The analyzer produces this diagnostic when the initializer list of a constructor contains more than one invocation of a constructor from the superclass. The initializer list is required to have exactly one such call, which can either be explicit or implicit.

Example

The following code produces this diagnostic because the initializer list for B’s constructor invokes both the constructor one and the constructor two from the superclass A:

class A {
  int? x;
  String? s;
  A.one(this.x);
  A.two(this.s);
}

class B extends A {
  B() : super.one(0), super.two('');
}

Common fixes

If one of the super constructors will initialize the instance fully, then remove the other:

class A {
  int? x;
  String? s;
  A.one(this.x);
  A.two(this.s);
}

class B extends A {
  B() : super.one(0);
}

If the initialization achieved by one of the super constructors can be performed in the body of the constructor, then remove its super invocation and perform the initialization in the body:

class A {
  int? x;
  String? s;
  A.one(this.x);
  A.two(this.s);
}

class B extends A {
  B() : super.one(0) {
    s = '';
  }
}

If the initialization can only be performed in a constructor in the superclass, then either add a new constructor or modify one of the existing constructors so there’s a constructor that allows all the required initialization to occur in a single call:

class A {
  int? x;
  String? s;
  A.one(this.x);
  A.two(this.s);
  A.three(this.x, this.s);
}

class B extends A {
  B() : super.three(0, '');
}

must_be_immutable

This class (or a class that this class inherits from) is marked as ‘@immutable’, but one or more of its instance fields aren’t final: {0}

Description

The analyzer produces this diagnostic when an immutable class defines one or more instance fields that aren’t final. A class is immutable if it’s marked as being immutable using the annotation @immutable or if it’s a subclass of an immutable class.

Examples

The following code produces this diagnostic because the field x isn’t final:

import 'package:meta/meta.dart';

@immutable
class C {
  int x;

  C(this.x);
}

Common fixes

If instances of the class should be immutable, then add the keyword final to all non-final field declarations:

import 'package:meta/meta.dart';

@immutable
class C {
  final int x;

  C(this.x);
}

If the instances of the class should be mutable, then remove the annotation, or choose a different superclass if the annotation is inherited:

class C {
  int x;

  C(this.x);
}

must_call_super

This method overrides a method annotated as ‘@mustCallSuper’ in ‘{0}’, but doesn’t invoke the overridden method.

Description

The analyzer produces this diagnostic when a method that overrides a method that is annotated as @mustCallSuper doesn’t invoke the overridden method as required.

Examples

The following code produces this diagnostic because the method m in B doesn’t invoke the overridden method m in A:

import 'package:meta/meta.dart';

class A {
  @mustCallSuper
  m() {}
}

class B extends A {
  @override
  m() {}
}

Common fixes

Add an invocation of the overridden method in the overriding method:

import 'package:meta/meta.dart';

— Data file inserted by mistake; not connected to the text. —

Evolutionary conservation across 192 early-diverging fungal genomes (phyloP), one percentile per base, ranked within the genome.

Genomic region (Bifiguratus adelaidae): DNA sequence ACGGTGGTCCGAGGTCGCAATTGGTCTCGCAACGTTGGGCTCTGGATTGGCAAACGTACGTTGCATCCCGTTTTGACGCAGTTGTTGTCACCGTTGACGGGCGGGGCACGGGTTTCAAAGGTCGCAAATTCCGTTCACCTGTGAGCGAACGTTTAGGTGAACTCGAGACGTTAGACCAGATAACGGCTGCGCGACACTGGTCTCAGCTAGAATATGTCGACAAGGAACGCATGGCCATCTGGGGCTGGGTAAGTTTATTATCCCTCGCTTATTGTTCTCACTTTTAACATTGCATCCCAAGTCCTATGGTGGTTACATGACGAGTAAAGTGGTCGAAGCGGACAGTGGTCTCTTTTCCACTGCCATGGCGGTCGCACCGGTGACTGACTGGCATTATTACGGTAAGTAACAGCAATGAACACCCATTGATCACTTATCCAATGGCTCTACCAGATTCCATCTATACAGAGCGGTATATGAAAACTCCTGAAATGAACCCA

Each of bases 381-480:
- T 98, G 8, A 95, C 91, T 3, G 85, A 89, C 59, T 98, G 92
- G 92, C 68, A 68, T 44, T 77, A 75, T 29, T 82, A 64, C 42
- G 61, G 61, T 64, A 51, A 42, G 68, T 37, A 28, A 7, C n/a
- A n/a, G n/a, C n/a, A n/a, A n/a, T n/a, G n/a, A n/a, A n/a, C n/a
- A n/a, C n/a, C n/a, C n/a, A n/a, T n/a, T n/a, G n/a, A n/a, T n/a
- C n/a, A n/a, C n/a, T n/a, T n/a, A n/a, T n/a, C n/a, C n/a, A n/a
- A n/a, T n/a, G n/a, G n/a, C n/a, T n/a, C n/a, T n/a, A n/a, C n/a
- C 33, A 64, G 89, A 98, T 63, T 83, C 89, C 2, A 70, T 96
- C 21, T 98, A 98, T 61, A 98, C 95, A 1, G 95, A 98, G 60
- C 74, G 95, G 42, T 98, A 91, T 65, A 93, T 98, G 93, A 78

class A {
  @mustCallSuper
  m() {}
}

class B extends A {
  @override
  m() {
    super.m();
  }
}

name_not_string

The value of the ‘name’ field is required to be a string.

Description

The analyzer produces this diagnostic when the top-level name key has a value that isn’t a string.

Example

The following code produces this diagnostic because the value following the name key is a list:

name:
  - example

Common fixes

Replace the value with a string:

name: example

new_with_undefined_constructor_default

The class ‘{0}’ doesn’t have an unnamed constructor.

Description

The analyzer produces this diagnostic when an unnamed constructor is invoked on a class that defines named constructors but the class doesn’t have an unnamed constructor.

Examples

The following code produces this diagnostic because A doesn’t define an unnamed constructor:

class A {
  A.a();
}

A f() => A();

Common fixes

If one of the named constructors does what you need, then use it:

class A {
  A.a();
}

A f() => A.a();

If none of the named constructors does what you need, and you’re able to add an unnamed constructor, then add the constructor:

class A {
  A();
  A.a();
}

A f() => A();

non_abstract_class_inherits_abstract_member

Missing concrete implementation of ‘{0}’.

Missing concrete implementations of ‘{0}’ and ‘{1}’.

Missing concrete implementations of ‘{0}’, ‘{1}’, ‘{2}’, ‘{3}’, and {4} more.

Missing concrete implementations of ‘{0}’, ‘{1}’, ‘{2}’, and ‘{3}’.

Missing concrete implementations of ‘{0}’, ‘{1}’, and ‘{2}’.

Description

The analyzer produces this diagnostic when a concrete class inherits one or more abstract members, and doesn’t provide or inherit an implementation for at least one of those abstract members.

Examples

The following code produces this diagnostic because the class B doesn’t have a concrete implementation of m:

abstract class A {
  void m();
}

class B extends A {}

Common fixes

If the subclass can provide a concrete implementation for some or all of the abstract inherited members, then add the concrete implementations:

abstract class A {
  void m();
}

class B extends A {
  void m() {}
}